• Operational criteria set up at Community level

  • Community control guidelines

  • enhanced administrative co-operation in the development and operation of control.

    Development of this overall Community framework for national control systems would clearly be a task for the Commission and the Member States working together. The experience of the EU’s Food and Veterinary Office (Dublin), which exercises the control functions at Community level, will be an essential element in its development.

    4. Consumer Information
    If consumers are to be satisfied that the action proposed in the White Paper is leading to a genuine improvement in food safety standards, they must be kept well informed. The Commission, together with the new European Food Authority, will promote a dialogue with consumers to encourage their involvement in the new Food Safety policy. At the same time, consumers need to be kept better informed of emerging food safety concerns, and of risks to certain groups from particular foods. Proposals on the labelling of foods, building on existing rules, will be brought forward.

    5. International dimension
    The Community is the world’s largest importer/exporter of food products. The actions proposed in the White Paper will need to be effectively presented and explained to our trading partners. An active role for the Community in international bodies will be an important element in explaining European developments in food safety.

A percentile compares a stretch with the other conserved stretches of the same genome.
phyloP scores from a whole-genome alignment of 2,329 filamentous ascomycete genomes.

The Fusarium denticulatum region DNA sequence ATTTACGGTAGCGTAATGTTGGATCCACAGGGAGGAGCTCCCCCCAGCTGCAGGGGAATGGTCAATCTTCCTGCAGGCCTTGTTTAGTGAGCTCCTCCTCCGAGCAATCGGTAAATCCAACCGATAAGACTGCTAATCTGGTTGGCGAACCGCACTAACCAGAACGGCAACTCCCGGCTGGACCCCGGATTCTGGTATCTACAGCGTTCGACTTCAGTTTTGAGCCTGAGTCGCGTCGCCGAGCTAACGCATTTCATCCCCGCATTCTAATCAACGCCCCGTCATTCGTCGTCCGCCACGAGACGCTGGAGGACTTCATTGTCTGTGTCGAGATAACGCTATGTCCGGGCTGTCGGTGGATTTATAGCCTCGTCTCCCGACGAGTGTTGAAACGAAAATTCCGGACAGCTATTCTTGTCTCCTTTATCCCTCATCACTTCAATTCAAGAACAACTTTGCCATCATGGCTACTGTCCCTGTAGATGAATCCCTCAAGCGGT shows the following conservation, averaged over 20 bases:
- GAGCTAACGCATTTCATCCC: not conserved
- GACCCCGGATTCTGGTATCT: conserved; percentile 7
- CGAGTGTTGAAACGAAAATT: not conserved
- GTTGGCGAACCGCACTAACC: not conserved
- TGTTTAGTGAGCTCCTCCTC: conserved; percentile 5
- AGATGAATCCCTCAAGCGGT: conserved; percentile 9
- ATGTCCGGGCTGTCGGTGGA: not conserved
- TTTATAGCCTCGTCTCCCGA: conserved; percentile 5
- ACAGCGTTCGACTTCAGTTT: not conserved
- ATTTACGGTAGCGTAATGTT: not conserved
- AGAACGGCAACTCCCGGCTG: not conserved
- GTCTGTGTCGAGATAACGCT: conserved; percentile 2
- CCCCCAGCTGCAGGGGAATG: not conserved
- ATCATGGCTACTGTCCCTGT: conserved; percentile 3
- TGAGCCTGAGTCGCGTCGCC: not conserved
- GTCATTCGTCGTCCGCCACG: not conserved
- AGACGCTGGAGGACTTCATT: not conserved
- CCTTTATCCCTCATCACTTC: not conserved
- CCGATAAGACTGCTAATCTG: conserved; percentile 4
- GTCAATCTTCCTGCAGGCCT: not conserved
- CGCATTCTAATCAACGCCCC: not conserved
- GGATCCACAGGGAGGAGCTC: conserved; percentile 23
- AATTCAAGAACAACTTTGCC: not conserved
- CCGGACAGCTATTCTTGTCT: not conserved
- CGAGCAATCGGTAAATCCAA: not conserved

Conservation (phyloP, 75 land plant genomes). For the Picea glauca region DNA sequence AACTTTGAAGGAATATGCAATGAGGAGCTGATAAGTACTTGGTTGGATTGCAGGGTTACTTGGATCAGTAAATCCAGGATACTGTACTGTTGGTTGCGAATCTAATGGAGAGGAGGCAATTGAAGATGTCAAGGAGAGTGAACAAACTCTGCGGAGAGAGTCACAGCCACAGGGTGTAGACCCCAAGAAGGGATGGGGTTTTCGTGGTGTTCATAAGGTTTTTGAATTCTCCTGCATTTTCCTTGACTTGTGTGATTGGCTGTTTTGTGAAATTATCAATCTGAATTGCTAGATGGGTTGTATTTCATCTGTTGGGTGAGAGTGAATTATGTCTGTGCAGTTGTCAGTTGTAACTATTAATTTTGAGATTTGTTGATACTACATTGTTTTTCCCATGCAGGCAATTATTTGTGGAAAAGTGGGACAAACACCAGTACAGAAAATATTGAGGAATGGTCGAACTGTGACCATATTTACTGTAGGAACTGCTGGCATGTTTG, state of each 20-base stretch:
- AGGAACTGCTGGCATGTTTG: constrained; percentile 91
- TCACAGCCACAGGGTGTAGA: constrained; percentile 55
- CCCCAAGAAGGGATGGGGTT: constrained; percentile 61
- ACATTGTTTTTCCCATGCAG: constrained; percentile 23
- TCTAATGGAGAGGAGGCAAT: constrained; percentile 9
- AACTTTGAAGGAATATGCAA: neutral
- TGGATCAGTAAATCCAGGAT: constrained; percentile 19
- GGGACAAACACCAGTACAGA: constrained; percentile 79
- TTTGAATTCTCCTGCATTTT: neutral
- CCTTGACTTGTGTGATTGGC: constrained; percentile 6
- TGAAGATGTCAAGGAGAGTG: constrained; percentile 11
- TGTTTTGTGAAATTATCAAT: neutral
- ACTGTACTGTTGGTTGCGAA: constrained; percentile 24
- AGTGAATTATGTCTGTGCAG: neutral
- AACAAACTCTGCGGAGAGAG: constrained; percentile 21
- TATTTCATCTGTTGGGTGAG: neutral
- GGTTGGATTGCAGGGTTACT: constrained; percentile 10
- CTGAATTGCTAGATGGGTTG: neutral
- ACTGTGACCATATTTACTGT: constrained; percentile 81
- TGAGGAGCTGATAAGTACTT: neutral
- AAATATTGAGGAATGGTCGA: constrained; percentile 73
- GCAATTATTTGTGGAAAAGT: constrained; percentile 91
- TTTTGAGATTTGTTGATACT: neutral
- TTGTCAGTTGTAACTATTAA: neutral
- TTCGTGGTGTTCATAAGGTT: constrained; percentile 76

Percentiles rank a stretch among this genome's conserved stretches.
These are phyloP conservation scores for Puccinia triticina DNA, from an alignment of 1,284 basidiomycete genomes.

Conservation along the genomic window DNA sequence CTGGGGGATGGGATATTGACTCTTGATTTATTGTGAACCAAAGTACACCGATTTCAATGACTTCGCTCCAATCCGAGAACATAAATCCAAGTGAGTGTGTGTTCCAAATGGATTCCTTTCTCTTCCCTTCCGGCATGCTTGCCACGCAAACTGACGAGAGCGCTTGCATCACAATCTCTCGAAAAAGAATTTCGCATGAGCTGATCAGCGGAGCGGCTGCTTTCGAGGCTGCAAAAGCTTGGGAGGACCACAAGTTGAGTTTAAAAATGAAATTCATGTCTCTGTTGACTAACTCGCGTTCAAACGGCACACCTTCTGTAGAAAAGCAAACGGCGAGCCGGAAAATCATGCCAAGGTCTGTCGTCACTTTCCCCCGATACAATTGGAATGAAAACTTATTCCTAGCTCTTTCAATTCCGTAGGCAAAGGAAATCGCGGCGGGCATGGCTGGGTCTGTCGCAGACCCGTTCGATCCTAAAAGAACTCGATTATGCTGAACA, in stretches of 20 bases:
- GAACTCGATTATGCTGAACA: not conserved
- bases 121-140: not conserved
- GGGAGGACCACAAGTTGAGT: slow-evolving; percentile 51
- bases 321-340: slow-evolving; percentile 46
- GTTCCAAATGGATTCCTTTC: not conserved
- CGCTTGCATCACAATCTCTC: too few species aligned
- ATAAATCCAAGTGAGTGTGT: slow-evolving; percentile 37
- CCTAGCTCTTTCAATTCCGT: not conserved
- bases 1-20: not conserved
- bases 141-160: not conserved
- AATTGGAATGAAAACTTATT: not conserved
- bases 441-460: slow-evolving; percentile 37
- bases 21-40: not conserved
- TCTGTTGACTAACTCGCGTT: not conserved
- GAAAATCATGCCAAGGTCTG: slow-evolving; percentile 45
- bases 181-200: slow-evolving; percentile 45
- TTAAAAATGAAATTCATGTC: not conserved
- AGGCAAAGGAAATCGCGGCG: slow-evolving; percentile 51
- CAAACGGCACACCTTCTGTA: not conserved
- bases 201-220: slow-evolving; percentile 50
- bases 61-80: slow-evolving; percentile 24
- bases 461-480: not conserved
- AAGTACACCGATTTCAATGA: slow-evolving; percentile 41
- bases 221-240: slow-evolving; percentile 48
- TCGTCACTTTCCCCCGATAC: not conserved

In conclusion the three main goals of the White Paper are:

  • a comprehensive re-casting of and modernisation of the regulatory framework, in order to make European legislation coherent, understandable and flexible

  • the promotion of better enforcement from farm to table

  • the creation of a European Food Authority for scientific advice in the food area.

    In view of the actions outlined in the White Paper, the commission will also be reviewing a broad range of legislation including proposals to make animal feed even safer, fixing levels of pesticide residues found in food, regulating the labelling of GMO foodstuffs and monitoring systems for zoonoses. These reforms will affect all areas of the food chain from the ‘plough to the plate’ and will aim to restore consumer confidence what is perhaps the most important ingredient in their food, ‘safety’.